On FutureBook, Anobii CEO Matteo Berlucchi has posted an essay expanding on the points he made in the Digital Book World presentation I mentioned the other day. Berlucchi proposes that DRM is not helping the fight against piracy, and may even be driving people to piracy as they want to be able to do more with their e-books than publishers are willing to let them. However, the vendor lock-in promoted by DRM is giving additional power to e-tailers like Amazon, since customers are reluctant to switch away from the vendor who has sold them most of their e-books.

Berlucchi points to the example of the major music publishers dropping DRM on electronic music sales in 2007 to reduce the amount of power Apple had over music customers. He suggests watermarking as an alternative, bringing up the example of German e-publisher Libreka who found that none of its watermarked e-books ended up on piracy sites, unlike DRMed or photocopied books.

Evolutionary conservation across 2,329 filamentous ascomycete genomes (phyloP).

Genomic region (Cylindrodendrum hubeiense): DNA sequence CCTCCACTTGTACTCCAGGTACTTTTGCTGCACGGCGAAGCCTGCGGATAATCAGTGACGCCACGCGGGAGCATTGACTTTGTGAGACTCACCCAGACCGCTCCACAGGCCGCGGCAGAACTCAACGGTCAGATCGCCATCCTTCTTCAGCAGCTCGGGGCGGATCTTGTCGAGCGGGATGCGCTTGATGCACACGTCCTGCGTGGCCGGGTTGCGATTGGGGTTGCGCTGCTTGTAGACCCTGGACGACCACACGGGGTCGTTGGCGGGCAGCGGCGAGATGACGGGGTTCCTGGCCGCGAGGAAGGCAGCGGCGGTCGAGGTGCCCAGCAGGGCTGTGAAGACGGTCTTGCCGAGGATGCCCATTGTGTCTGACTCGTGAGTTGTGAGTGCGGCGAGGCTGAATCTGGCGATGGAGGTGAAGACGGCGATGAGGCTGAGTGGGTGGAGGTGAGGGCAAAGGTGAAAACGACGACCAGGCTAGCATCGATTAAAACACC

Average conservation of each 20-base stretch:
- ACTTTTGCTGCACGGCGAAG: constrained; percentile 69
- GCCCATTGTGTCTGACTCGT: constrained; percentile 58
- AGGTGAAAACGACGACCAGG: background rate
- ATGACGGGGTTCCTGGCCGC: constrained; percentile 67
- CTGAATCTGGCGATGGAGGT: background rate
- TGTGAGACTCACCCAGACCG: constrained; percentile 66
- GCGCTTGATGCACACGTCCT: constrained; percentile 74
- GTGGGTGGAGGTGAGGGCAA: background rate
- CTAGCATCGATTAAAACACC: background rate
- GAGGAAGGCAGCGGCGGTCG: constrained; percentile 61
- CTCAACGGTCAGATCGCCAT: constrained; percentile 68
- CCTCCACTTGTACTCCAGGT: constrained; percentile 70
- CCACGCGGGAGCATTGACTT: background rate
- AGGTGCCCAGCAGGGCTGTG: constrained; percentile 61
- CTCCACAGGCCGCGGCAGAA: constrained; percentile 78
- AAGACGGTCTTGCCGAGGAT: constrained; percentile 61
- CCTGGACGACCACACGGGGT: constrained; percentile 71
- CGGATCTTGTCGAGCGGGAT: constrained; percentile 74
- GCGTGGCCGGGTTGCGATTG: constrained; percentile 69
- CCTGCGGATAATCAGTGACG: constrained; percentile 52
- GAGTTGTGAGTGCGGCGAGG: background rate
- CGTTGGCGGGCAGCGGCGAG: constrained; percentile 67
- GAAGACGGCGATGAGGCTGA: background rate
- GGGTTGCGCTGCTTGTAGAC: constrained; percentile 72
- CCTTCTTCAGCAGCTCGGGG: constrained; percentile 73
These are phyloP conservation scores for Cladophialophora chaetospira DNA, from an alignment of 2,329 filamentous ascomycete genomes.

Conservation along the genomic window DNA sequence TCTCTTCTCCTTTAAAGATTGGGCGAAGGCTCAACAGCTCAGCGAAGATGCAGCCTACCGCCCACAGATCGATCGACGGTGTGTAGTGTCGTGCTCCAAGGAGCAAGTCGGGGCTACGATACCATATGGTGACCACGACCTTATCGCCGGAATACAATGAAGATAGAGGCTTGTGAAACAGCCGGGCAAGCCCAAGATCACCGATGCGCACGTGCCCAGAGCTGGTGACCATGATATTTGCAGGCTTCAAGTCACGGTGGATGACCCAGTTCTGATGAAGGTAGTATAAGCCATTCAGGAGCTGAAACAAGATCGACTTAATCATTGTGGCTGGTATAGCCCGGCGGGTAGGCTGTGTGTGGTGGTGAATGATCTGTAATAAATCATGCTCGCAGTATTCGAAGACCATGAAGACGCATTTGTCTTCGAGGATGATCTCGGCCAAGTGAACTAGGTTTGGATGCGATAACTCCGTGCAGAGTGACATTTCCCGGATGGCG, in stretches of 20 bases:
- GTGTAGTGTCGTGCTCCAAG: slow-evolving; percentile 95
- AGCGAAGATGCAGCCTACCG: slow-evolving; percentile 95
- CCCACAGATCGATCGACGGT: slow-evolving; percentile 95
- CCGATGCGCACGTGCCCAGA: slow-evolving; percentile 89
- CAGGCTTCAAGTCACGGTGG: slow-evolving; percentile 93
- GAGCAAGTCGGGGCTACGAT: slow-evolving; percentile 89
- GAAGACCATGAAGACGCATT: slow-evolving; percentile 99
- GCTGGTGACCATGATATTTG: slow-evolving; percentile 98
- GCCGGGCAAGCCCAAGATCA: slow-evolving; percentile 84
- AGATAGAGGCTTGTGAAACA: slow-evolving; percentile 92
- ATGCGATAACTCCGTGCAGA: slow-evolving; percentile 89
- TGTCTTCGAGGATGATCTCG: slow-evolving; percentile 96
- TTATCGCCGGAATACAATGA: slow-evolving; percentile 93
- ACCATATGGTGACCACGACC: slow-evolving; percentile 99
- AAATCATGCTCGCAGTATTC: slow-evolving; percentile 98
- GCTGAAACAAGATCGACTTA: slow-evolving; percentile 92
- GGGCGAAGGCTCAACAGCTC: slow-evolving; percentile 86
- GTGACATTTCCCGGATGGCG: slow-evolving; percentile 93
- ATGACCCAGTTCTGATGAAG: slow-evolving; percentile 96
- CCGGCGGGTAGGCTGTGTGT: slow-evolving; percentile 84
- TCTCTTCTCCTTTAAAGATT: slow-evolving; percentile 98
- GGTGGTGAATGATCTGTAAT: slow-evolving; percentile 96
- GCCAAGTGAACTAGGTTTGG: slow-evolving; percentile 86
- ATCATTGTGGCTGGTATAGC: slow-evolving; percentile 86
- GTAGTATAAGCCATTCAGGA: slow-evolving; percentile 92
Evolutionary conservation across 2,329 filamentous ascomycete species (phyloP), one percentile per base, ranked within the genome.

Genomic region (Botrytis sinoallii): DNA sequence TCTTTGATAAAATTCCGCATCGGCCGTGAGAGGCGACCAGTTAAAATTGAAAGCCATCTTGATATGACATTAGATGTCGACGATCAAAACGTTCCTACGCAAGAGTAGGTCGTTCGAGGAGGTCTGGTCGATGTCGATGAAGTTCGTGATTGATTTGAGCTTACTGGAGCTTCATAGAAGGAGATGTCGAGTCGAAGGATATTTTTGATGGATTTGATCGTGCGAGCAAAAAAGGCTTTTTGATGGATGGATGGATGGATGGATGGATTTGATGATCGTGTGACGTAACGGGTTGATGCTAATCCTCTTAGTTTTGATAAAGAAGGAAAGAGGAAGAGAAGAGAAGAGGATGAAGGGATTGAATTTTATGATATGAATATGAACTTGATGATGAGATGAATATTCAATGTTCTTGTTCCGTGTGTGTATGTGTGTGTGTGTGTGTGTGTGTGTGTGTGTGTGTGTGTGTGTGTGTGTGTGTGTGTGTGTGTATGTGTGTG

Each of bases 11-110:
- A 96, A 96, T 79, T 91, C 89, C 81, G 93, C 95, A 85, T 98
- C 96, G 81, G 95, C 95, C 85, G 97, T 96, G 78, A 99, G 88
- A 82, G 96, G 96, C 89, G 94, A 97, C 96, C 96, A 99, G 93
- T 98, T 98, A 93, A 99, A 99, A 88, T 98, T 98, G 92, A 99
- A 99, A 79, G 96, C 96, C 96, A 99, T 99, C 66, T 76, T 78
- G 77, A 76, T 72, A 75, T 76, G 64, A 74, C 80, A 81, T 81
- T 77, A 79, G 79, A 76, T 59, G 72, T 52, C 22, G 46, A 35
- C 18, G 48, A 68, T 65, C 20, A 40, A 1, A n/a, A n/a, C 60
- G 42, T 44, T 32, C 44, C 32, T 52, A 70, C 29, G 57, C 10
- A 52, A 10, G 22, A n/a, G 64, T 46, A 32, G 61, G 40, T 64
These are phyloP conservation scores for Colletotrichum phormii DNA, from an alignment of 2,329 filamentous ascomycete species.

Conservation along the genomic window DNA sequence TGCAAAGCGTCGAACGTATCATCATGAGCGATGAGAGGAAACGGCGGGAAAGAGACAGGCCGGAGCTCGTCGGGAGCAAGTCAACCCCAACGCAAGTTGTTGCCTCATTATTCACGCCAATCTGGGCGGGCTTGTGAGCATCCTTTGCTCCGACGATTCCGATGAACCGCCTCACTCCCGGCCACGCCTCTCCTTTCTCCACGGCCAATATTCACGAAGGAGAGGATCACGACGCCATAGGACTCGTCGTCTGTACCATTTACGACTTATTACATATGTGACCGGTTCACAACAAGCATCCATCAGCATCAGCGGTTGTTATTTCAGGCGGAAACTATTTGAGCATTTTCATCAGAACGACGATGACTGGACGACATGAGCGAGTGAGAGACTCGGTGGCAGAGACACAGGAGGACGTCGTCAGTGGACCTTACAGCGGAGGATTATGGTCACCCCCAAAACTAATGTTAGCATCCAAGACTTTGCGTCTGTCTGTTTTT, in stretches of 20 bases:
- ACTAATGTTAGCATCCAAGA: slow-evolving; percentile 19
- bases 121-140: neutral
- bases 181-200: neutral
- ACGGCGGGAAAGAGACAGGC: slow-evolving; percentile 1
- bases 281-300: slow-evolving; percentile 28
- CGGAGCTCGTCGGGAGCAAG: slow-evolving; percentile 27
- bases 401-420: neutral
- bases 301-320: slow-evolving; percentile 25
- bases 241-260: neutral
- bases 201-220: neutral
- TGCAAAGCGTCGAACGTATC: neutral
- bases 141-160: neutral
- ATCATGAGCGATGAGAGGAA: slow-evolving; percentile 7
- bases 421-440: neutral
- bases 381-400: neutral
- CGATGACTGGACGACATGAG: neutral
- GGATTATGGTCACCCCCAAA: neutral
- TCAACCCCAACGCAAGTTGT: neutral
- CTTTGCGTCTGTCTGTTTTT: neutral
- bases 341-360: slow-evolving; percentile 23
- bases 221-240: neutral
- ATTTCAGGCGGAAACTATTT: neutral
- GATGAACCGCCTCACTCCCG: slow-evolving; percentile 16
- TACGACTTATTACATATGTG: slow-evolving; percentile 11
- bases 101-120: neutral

As much as publishers are complaining about the power wielded by Amazon, and watching the company increase its hold over consumers with bold initiatives like the Kindle Lending Library and free streaming movies with Amazon Prime, it seems like they ought to look at dropping DRM as an opportunity to break Amazon’s stranglehold. Given how widely pirated books and e-books are already, it’s not as if they have anything to lose.

And it seems like it’s just about time for them to consider it. Berlucchi points out:

It took 5 years from the release of the iPod for music publishers to drop DRM. The Kindle was launched on November 19, 2007, 4 years and  2 months ago…

The clock is ticking…


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